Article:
In her meticulous and revealing study of The Eucharist in the Reformation, Lee Palmer Wandel argues that Luther and Zwingli divided at Marburg because their respective positions were incommensurate, incomprehensible each to the other. Specifically, they “divided over the nature of Christ’s body,” but that point of division represented radically different conceptions of body, matter, and God’s relation to creation.
Zwingli insisted that “Christ’s body could not be corporeally present in every morsel of bread; indeed it horrified him to think of human beings taking Christ’s physical body into their mouths and grinding it between their teeth.” The bread must be a sign, else Christ’s body ceases to be a human body by becoming ubiquitous, “spread all over simultaneously” (102).
Wandel emphasizes that Zwingli taught a “sacramental” presence (Gegenwart) in the Supper; but the presence was not a bodily one. This was not, she insists elsewhere, a merely mental presence: “For Zwingli, Christ’s ‘representative’ presence in the Eucharist was visceral — even as it was not that body Luther held necessary.”
Luther rejected this conception as an effort to “subsume the Words of God to human sensibility and human reason.” Matter is not independent of God; it can be and do what God wants it to be and do. Joined to the eternal Word, the body of Jesus was not like other bodies. Zwingli’s position not only raised questions about the power of God over His creation, but it undermined confidence in the promise of God by creating a caesura between the hoc and the corpus meum. The relationship cannot be “figural, tropaic, metaphorical, symbolic or in any way representative” because it had to be a real presence.
Here is one perhaps surprising result of Wandel’s account: Zwingli attributed greater power to signs than Luther. For Luther, symbolic presence – non-corporeal presence – was unreal. For Zwingli, presence could be real in some way even though symbolic.
Elsewhere, Wandel has examined Zwingli’s conception of matter at some length (in a contribution to Image and the Imagination of the Religious Self in Late Medieval and Early Modern Europe, available as a separate article at ResearchGate.net). For Zwingli, physicality is of the essence of human nature, and because human beings are physical and bodily, we have immediate attachment to sensible things. Wandel writes that for “Zwingli, human beings are, by their ‘nature,’ drawn to what they can see, hear, smell, touch, taste. By their nature, they are drawn, in other words, to matter. The reason, as he suggests here, is not some simple Manichaeism, again a caricature that seems to have stuck, but a sense of the material world’s accessibility.”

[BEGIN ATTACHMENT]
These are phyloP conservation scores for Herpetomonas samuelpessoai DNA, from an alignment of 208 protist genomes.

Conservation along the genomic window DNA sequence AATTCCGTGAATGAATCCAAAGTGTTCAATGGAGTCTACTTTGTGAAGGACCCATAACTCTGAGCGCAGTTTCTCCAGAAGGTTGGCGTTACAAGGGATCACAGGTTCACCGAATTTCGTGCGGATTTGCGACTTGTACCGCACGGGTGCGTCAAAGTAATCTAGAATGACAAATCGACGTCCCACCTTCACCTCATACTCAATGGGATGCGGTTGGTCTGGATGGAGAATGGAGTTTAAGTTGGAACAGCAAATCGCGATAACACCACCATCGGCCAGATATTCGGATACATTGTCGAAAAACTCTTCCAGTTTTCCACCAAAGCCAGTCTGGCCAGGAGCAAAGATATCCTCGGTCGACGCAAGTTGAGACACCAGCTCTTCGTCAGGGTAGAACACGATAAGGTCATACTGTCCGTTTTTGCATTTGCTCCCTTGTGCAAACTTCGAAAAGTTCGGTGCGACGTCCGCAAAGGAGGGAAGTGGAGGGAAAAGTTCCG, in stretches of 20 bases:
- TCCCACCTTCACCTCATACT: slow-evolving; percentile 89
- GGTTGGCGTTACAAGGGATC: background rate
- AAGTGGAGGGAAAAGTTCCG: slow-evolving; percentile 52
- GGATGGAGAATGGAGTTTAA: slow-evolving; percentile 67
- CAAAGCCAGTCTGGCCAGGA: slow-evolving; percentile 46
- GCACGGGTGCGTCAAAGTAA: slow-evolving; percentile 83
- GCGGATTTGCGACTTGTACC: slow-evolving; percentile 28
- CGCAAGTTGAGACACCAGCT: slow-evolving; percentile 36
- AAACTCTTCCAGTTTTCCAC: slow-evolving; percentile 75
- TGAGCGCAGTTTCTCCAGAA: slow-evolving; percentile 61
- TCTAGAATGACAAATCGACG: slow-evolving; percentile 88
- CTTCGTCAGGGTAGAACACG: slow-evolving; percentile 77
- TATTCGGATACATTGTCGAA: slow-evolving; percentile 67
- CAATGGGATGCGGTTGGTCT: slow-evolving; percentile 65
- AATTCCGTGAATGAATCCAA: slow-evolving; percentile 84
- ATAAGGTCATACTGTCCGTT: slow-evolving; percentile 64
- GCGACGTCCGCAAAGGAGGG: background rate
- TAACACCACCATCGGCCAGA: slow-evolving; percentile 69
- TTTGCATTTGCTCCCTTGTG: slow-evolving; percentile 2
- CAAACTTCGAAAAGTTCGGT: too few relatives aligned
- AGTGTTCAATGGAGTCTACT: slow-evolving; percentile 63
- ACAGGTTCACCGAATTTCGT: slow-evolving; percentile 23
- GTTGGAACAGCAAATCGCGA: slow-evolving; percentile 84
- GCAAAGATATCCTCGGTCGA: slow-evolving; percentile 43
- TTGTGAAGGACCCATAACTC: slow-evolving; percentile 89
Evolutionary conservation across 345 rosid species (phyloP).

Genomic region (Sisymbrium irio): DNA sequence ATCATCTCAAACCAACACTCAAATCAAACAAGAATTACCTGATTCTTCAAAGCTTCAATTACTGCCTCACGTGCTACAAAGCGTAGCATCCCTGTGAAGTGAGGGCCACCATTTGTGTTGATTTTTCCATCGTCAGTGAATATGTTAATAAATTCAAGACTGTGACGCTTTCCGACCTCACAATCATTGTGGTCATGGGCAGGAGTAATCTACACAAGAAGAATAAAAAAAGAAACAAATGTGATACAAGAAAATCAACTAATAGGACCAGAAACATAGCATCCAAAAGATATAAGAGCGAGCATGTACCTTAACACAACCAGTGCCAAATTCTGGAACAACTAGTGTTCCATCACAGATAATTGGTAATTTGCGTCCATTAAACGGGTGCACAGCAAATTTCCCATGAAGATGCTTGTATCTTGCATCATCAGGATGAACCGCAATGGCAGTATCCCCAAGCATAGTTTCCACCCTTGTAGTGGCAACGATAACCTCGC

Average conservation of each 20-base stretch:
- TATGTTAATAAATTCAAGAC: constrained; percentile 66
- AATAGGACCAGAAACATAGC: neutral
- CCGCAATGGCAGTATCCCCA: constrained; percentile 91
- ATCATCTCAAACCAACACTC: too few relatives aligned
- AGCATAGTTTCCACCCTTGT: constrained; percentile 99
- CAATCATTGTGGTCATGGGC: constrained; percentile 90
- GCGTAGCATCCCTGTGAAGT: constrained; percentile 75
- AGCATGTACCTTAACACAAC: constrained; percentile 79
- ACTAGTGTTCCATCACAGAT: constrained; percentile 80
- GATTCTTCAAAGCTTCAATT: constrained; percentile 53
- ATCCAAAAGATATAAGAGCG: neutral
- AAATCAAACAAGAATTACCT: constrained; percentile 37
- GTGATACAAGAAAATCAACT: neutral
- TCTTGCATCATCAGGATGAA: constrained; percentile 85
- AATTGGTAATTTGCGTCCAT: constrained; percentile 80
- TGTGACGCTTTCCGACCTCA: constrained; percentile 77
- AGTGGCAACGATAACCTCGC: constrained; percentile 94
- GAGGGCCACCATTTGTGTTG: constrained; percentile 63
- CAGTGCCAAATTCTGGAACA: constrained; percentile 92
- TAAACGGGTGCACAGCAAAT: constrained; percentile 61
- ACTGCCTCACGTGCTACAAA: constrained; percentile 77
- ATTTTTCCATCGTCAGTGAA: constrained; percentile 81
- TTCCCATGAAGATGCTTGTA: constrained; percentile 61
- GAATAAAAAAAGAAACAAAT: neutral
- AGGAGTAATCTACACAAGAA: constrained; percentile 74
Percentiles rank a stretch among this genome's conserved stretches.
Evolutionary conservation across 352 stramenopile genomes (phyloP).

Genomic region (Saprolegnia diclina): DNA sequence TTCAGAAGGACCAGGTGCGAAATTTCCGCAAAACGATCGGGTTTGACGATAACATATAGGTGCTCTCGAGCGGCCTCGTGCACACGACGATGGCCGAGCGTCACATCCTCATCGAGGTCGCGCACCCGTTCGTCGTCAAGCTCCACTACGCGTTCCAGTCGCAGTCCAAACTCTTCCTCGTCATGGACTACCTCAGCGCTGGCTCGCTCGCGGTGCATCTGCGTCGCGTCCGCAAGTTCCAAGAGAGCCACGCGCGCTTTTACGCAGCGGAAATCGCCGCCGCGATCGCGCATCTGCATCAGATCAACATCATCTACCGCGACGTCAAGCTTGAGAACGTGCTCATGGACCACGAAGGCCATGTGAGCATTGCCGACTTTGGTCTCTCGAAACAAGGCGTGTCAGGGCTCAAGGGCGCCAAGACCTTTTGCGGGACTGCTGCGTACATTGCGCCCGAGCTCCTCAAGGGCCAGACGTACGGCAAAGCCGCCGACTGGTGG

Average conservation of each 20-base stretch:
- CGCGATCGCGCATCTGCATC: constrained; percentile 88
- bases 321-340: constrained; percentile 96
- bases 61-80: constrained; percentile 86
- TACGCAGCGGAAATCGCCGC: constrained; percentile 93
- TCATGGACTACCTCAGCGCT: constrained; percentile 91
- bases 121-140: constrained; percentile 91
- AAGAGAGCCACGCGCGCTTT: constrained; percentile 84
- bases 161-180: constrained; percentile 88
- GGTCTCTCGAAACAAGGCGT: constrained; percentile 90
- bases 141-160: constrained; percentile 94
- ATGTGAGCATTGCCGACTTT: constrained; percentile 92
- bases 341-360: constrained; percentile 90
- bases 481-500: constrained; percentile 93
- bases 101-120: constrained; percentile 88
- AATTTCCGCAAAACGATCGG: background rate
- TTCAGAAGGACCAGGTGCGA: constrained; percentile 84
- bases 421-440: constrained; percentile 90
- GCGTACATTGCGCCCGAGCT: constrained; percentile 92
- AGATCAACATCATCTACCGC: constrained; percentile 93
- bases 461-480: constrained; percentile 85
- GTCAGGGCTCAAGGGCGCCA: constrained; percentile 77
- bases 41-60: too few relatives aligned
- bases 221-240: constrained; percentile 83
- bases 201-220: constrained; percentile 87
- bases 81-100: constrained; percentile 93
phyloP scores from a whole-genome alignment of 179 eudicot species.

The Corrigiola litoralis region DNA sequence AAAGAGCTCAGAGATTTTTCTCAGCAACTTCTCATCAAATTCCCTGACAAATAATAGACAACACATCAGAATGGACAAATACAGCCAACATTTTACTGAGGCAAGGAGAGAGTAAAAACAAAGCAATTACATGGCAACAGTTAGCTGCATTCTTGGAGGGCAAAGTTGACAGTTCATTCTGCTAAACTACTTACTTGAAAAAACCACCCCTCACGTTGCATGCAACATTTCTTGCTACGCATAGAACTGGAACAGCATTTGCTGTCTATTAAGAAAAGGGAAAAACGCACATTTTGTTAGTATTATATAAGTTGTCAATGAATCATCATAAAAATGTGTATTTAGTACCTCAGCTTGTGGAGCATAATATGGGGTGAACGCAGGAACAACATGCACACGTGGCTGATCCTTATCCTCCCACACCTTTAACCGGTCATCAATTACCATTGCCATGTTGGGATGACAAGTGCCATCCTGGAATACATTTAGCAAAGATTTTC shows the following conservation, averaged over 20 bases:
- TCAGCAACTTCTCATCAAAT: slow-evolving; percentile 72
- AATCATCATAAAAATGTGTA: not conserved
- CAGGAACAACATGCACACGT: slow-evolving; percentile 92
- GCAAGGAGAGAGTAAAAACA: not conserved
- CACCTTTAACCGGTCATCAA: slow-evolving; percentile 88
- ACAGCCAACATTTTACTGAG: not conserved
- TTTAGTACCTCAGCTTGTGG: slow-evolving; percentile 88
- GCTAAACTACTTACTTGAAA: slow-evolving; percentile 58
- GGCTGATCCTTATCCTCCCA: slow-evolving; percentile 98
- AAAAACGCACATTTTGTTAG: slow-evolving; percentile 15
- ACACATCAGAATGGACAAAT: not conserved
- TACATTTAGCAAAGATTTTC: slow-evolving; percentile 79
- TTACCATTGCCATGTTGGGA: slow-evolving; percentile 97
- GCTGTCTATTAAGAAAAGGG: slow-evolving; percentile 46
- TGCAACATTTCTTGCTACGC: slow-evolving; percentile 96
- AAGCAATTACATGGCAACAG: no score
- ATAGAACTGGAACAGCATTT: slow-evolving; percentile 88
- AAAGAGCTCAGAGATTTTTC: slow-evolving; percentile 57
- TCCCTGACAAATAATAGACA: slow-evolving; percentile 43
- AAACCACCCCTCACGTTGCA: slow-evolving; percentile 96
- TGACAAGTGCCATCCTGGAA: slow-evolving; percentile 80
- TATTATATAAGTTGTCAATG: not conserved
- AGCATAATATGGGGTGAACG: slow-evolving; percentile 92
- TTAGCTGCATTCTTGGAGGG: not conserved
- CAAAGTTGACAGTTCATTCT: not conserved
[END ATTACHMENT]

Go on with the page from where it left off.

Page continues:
Human beings thus place greater value on material things than they deserve: “That accessibility is the beginning of a process in which ‘images and visible things’ acquire greater cognitive value, greater meaning, such that ‘man holds them to be themselves holy,’ and ultimately, comes to ‘seek from them what should be sought from God alone’. Zwingli does not argue that images either are understood to replace or are mistaken for God. As he describes here, their materiality draws human attention, then devotion, then ‘what should be sought from God alone.’”
Idols are the product of a complex interplay of mind and matter. Not matter per se, but material representations are dangerous because “Human beings — Zwingli’s word here is ‘make’ — attribute values to the image or likeness that do not inhere in the image or likeness itself. The transformation of an image into an idol operates not at the perceptual or rational level, but at the psychological and emotional.”
Zwingli doesn’t speak of matter as “seductive.” Rather, the source of idolatry is the human heart; like Calvin, he sees the heart as a “veritable factory of idols.” As Zwingli wrote in 1525, “for us the images and visible things increase more and more, becoming ever greater and greater, until at last man holds them to be themselves holy and begins to seek from them what should be sought from God alone. For this reason has he forbidden the images of God.” Further, he defined an idol as “an image [bildnus] of a helper or consolation [trosthuffens], or that to which honour is done; we call images [bilder], however, likenesses of anything which is visible, but which is not made into any misleading hope or honoured.”
The bread of the Supper is not an idol because it is a designated site of communion with God. But the interplay of matter and mind works the same in the Supper as in idolatry: “While only the bread was substantially present – no corporeal presence of Christ – that bread, nonetheless, was both itself visible and tangible, accessible to the human body, and also, through the operation of human nature, something that could be accorded value or trust. It could, following Zwingli’s sense of human psychology, be connected in the mind to the body of Christ, and that connection was not simply ‘spiritual’ or even, in the modern language, psychological, but visceral.. . . It was a site, a material site, of connection to Christ’s body, through a complex cognitive process.”
On Wandel’s reading, Luther saw less inherent potency in matter than Zwingli did. Matter had no agency of its own; it simply is what God wills it to be. Further, Luther was more or less indifferent to the material culture of medieval piety, retaining much of the stuff and many of the gestures and adornments of the Mass. The stripped-bare churches of the Swiss Reformation are testimony, she argues, not to Zwingli’s belittling of matter but to his anxiety about its potency.